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Education failings dire: inquiry

Claire TyrrellCountryman
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WA must act now to address the "crisis in agribusiness education", according to key players in the sector.

A Senate inquiry into higher education and skills training to support future demand in agriculture and agribusiness in Australia came to WA last week.

Representatives from Muresk Old Collegians Association (MOCA), Murdoch University, the University of WA, the Australian Council of Deans of Agriculture and Primary Advocates addressed the inquiry.

MOCA president Floyd Sullivan said a joint approach between agricultural institutions was necessary to address the issue.

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"It has come to a crisis point," he said.

"The Government can't ignore it anymore."

Mr Sullivan said one of MOCA's aims was to ensure agribusiness education pathways for young people from rural and regional WA.

The association also aims to encourage collaboration between education providers in Australia and overseas and to source the funds to upgrade the Muresk campus to ensure its infrastructure meets the education and training needs of regional Australia.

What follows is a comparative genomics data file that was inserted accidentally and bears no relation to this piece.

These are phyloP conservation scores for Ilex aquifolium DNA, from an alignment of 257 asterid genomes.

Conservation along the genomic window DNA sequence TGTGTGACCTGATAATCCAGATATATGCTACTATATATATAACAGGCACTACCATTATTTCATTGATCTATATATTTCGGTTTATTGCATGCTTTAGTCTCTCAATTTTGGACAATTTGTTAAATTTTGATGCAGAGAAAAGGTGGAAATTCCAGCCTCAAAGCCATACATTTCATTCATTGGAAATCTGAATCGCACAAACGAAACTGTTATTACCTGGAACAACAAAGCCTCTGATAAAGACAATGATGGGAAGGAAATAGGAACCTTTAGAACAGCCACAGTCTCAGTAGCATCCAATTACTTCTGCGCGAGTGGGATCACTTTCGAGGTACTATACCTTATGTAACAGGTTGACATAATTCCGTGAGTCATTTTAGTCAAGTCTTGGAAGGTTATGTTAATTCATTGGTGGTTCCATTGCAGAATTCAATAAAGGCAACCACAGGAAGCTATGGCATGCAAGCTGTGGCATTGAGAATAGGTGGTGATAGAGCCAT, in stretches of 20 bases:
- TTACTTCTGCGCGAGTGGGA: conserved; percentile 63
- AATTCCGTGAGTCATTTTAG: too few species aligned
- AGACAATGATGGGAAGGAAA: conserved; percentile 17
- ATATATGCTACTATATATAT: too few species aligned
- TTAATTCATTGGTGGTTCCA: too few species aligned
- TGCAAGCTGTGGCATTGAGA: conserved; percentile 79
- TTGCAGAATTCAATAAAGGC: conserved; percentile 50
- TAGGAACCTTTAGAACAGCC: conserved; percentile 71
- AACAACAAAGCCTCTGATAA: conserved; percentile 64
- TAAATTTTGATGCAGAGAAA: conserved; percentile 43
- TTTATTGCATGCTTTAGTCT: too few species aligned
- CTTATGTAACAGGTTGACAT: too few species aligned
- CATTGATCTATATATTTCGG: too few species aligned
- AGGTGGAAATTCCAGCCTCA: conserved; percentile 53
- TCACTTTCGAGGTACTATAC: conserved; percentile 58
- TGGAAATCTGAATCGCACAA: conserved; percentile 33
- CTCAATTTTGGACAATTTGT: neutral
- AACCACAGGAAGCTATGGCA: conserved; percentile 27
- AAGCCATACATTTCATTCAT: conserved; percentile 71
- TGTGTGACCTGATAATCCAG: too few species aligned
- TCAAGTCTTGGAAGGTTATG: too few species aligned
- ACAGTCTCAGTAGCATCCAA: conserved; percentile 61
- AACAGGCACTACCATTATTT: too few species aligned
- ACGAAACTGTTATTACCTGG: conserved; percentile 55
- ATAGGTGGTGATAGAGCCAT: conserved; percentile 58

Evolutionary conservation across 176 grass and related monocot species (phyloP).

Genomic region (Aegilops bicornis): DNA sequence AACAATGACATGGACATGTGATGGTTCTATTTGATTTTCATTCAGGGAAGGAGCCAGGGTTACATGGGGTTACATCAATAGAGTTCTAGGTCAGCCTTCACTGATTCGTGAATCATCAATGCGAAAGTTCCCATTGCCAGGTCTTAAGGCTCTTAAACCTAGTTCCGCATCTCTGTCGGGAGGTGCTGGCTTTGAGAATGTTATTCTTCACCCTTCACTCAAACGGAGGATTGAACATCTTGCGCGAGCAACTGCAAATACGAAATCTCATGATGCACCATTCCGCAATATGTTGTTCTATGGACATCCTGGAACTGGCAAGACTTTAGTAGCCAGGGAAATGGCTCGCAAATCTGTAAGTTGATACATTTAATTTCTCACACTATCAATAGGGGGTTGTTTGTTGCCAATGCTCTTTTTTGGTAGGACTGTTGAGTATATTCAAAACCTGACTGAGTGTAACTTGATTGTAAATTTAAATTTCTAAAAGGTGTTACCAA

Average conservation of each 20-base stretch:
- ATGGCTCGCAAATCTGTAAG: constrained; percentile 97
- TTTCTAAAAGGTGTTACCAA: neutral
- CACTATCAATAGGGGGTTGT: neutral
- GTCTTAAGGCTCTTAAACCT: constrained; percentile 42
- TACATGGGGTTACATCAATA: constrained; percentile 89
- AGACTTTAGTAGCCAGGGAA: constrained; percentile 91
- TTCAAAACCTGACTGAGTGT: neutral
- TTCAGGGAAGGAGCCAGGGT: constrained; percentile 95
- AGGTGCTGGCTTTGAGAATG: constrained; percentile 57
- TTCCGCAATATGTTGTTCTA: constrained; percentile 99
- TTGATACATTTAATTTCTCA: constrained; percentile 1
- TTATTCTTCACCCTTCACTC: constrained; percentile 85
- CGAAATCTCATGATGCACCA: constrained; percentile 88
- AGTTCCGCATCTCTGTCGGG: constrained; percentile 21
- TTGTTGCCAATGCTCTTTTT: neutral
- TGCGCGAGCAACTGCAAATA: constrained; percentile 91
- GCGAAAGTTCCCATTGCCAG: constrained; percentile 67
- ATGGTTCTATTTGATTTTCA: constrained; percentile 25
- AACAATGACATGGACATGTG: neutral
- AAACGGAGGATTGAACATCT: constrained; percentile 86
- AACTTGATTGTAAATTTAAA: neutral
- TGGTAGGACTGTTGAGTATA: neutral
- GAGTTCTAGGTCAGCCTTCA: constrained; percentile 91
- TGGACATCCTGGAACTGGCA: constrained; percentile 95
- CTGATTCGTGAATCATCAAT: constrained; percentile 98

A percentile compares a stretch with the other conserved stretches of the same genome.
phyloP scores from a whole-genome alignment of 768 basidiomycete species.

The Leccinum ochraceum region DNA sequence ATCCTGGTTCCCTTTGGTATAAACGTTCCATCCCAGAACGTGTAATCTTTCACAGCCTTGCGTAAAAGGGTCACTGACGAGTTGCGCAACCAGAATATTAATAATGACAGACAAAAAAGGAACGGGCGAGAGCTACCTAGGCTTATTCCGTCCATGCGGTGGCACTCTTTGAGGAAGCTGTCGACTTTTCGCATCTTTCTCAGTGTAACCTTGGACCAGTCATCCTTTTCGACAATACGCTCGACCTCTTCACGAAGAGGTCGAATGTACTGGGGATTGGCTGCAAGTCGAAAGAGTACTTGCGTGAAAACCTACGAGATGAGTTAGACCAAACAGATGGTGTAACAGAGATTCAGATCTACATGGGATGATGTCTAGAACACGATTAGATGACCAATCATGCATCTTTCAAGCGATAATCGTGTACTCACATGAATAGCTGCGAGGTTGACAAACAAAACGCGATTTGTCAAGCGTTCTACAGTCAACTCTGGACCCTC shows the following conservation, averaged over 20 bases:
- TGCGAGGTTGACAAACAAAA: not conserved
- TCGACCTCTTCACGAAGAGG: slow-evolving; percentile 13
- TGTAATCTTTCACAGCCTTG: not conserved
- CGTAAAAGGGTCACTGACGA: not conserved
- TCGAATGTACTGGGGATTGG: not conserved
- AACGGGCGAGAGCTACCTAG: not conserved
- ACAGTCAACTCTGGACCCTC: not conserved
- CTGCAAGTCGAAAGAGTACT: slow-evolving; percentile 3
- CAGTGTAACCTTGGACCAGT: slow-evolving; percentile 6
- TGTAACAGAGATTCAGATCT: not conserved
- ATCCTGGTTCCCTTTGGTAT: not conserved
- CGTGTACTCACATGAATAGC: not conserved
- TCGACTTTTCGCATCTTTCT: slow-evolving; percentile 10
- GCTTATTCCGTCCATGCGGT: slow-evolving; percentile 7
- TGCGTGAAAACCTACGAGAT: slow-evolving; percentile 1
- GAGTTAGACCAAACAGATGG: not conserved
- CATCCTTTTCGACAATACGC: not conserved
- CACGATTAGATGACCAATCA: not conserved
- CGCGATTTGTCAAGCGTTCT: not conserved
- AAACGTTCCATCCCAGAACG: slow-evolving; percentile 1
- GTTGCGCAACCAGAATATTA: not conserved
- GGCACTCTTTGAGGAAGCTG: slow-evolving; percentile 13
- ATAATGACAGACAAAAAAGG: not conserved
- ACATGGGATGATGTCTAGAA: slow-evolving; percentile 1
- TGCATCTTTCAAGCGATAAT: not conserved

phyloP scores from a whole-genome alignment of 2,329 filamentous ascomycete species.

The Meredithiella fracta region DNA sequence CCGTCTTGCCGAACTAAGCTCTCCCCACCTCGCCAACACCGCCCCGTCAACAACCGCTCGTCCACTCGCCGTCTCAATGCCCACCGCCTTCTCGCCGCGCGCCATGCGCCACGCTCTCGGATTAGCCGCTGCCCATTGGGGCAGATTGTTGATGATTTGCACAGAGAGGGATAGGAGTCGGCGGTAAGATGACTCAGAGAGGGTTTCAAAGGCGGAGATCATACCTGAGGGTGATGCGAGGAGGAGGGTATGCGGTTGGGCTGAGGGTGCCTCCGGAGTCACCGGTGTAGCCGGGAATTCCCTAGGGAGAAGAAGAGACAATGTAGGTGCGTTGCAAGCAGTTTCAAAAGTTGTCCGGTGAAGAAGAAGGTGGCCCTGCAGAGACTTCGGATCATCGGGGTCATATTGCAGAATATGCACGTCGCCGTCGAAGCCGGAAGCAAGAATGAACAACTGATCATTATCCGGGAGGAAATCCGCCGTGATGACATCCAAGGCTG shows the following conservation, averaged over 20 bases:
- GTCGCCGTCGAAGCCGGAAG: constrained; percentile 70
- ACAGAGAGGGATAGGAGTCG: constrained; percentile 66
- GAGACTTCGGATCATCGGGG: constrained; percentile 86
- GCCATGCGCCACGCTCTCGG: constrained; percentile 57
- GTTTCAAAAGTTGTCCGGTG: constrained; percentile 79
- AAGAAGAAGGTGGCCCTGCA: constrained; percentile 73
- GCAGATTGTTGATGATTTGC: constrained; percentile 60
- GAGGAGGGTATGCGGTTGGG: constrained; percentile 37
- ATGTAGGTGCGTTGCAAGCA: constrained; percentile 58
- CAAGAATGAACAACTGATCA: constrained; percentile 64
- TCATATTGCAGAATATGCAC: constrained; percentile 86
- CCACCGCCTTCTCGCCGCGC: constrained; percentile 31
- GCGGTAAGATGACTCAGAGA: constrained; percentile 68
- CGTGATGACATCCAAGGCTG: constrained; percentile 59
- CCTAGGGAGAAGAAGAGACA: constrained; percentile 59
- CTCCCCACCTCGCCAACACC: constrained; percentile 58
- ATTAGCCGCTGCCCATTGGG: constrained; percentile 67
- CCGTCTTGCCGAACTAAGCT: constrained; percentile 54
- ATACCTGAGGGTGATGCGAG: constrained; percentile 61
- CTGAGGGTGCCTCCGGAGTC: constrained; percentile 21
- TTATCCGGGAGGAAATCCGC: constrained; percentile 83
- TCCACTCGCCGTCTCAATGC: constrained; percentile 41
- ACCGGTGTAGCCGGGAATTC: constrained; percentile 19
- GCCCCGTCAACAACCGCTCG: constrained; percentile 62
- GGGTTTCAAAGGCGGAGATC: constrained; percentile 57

Mr Sullivan said he was pleased with comments made at the inquiry, but he hoped it was not "just another talkfest".

"Even if the Government does take some action, it will not take effect until 2014, and the flow-on graduates won't finish until 2020," he said.

"In the meantime there is a plethora of people in the industry who want to retire."

Mr Sullivan said there were just eight people completing a certificate four in agribusiness at TAFE in WA this year, and about 40 agriculture and agribusiness graduates each year from WA tertiary institutions.

Australian agribusiness council chief executive Roy Duncanson expressed concern about the ageing farming population and the lack of young people gaining education in the sector.

"The education sector is not posting winners when it comes to attracting people into areas that create our wealth," he said.

Mr Duncanson said that across Australia, just 700 people graduated from agriculture-related degrees each year, which was one sixth of what industry required.

He said agribusiness education required a "joint agency" approach to improve.

"The agribusiness sector is so large and so fragmented that nobody takes it upon themselves to promote it," Mr Sullivan said.

"Universities promote their brand, rather than the courses themselves."

Mr Duncanson said financial constraints meant many institutions had shied away from agriculture in recent years.

"Agriculture is very expensive to teach - the profit margins aren't there, which is why a lot of institutions are pulling out," he said.

The Senate inquiry has heard from 69 proponents so far.

A report on the inquiry is expected in June this year.

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